Can Swollen Gums Be A Sign Of Cancer?

Swollen gums, canker sores, and gum irritation can occur for many reasons. In most cases, these issues can be resolved by maintaining good oral hygiene and limiting sources of inflammation. In more serious cases, however, swollen gums may be a symptom of oral cancer. In this article, we will discuss the link between swollen gums and oral cancer and help clarify when gum irritation might be a sign of a more serious issue.
Faith Wershba

Faith Wershba

Postgraduate researcher at the University of Cambridge.

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If you’ve visited your dentist recently, chances are they’ve reminded you about the importance of maintaining healthy gums. The gums provide an essential barrier between oral bacteria and the bloodstream and serve as the foundation for strong teeth [1].

Unfortunately, the gum tissue is sensitive and vulnerable to irritation and inflammation. Swollen gums, formally termed “gingival swelling,” are the main symptom of gingivitis (gum disease), which is a common oral health issue. Gingival swelling may result in irritated, sensitive, or painful gums which bleed more easily when brushing or flossing your teeth [2]. Such a condition is not only unpleasant, but may lead to loose teeth and susceptibility to infection by oral bacteria [2]. Understanding the causes of swollen gums can allow one to take effective preventative measures against gingivitis and maintain good oral health.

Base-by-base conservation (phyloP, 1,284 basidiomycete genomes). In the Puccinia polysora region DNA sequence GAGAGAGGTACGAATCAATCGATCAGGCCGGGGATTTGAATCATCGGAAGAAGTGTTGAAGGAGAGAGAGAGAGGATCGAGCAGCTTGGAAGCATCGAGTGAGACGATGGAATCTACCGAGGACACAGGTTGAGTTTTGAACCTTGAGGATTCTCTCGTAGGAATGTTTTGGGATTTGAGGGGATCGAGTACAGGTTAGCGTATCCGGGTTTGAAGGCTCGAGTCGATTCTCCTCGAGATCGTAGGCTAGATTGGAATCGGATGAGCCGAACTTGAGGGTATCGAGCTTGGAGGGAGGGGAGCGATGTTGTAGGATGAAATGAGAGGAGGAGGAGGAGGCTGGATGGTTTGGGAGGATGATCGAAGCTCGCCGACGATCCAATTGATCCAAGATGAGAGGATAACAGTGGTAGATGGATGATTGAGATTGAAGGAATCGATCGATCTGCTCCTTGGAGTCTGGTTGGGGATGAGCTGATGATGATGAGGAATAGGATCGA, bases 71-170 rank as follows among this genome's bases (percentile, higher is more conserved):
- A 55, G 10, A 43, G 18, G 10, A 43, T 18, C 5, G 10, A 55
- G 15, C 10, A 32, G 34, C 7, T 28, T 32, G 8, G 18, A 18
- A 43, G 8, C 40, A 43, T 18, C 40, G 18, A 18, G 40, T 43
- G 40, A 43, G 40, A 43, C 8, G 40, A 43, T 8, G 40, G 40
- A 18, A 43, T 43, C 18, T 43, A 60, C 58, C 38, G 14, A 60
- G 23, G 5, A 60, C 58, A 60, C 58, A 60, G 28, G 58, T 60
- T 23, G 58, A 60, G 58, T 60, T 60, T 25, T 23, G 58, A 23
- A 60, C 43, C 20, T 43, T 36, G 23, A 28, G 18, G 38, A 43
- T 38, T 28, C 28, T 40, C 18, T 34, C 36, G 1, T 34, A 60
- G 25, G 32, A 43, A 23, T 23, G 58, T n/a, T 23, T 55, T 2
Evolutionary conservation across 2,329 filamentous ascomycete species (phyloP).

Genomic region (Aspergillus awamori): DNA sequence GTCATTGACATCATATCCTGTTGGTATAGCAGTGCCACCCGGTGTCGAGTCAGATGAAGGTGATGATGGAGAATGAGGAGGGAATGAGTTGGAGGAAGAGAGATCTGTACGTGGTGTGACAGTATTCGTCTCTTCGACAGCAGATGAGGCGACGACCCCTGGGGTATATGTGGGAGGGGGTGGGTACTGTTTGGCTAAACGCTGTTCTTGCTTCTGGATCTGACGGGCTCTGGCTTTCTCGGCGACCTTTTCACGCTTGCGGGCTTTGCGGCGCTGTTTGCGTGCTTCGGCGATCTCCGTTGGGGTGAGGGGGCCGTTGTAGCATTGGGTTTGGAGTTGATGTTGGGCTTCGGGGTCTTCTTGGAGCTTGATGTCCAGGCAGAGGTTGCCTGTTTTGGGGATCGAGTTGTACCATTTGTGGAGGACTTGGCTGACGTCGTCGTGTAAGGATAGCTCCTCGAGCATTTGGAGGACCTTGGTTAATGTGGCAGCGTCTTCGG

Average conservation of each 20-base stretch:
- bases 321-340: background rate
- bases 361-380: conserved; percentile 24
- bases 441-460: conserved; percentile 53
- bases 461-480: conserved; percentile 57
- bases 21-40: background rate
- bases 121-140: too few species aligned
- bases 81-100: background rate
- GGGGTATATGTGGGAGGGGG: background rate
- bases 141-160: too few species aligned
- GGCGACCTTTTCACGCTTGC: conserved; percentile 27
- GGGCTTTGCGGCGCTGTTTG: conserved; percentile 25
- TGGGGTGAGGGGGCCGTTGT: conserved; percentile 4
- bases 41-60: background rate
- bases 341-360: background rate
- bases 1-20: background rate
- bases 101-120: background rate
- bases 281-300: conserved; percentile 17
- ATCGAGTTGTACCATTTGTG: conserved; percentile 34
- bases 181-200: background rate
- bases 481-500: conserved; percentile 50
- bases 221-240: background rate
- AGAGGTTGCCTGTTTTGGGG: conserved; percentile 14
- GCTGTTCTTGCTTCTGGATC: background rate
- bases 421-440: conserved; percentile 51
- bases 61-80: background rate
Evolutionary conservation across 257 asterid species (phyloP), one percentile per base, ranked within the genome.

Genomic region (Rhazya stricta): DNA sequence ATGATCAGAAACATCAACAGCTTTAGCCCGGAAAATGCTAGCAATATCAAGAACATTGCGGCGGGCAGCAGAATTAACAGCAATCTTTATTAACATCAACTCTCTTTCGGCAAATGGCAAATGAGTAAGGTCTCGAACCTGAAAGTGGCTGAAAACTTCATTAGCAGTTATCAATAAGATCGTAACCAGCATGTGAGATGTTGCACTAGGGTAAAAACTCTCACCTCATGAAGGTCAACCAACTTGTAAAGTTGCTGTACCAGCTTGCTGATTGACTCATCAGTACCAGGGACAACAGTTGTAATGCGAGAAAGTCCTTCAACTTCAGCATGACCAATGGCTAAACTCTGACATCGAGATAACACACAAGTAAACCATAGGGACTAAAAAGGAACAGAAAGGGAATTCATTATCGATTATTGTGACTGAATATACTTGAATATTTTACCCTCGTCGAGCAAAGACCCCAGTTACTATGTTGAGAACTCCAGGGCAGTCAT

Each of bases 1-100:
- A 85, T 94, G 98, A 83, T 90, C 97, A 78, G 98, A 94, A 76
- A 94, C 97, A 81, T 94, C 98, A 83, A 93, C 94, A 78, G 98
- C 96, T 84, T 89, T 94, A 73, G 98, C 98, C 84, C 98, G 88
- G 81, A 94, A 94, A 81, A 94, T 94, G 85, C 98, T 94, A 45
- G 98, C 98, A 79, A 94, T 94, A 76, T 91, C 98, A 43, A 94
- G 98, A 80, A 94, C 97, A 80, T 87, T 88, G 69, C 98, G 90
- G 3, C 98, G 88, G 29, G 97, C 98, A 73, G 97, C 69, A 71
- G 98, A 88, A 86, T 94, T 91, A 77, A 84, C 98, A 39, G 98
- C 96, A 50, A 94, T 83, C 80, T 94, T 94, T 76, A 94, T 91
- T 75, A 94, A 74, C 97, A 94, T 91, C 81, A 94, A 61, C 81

Common causes of swollen gums

What causes swollen gums?

Swollen gums may occur for several reasons, including:

  • Gingivitis: the most common cause of gingival swelling is gingivitis, or gum disease. Gingivitis is caused by poor oral hygiene and a build-up of plaque on the gum line and teeth [2]. If plaque remains on the teeth for more than a few days, it becomes tartar, a hardened form of plaque that can't be removed with flossing and brushing alone. Tartar provides a breeding ground for oral bacteria, which feed off of the sugars and minerals in the deposits [3]. This can lead to tooth decay, inflammation, and gum disease.
  • Periodontitis: periodontitis occurs due to inflammation of the periodontium, a type of soft tissue which contains the gingiva as well as the bones responsible for keeping teeth firmly anchored [4]. Periodontitis often results from unresolved gingivitis and is a more severe form of gum disease.
  • Hormonal changes: changes in hormones such as estrogen and progesterone can impact blood flow to the gums, leading to swelling, redness, or bleeding. High estrogen levels, which occur during female puberty, pregnancy, and certain phases of the menstrual cycle, increase blood flow to the gingiva and therefore may cause swelling and increased bleeding [5].
  • Medications: Certain medications such as Amlodipine, a calcium channel blocker used for hypertension, can cause severe gingival swelling and enlargement [6].

Swollen gums and cancer

It's important to note that there are many other more common causes of gingival swelling. However, swollen gums can potentially be a sign of cancer.

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Faith Wershba

Faith Wershba

Faith obtained her Honour’s Bachelor Degree in Human Biology, Immunology and History & Philosophy of Science at the University of Toronto. Currently, she is a postgraduate researcher at the University of Cambridge, focusing on the philosophy of medicine, science, biomedical research methods, and bioethics.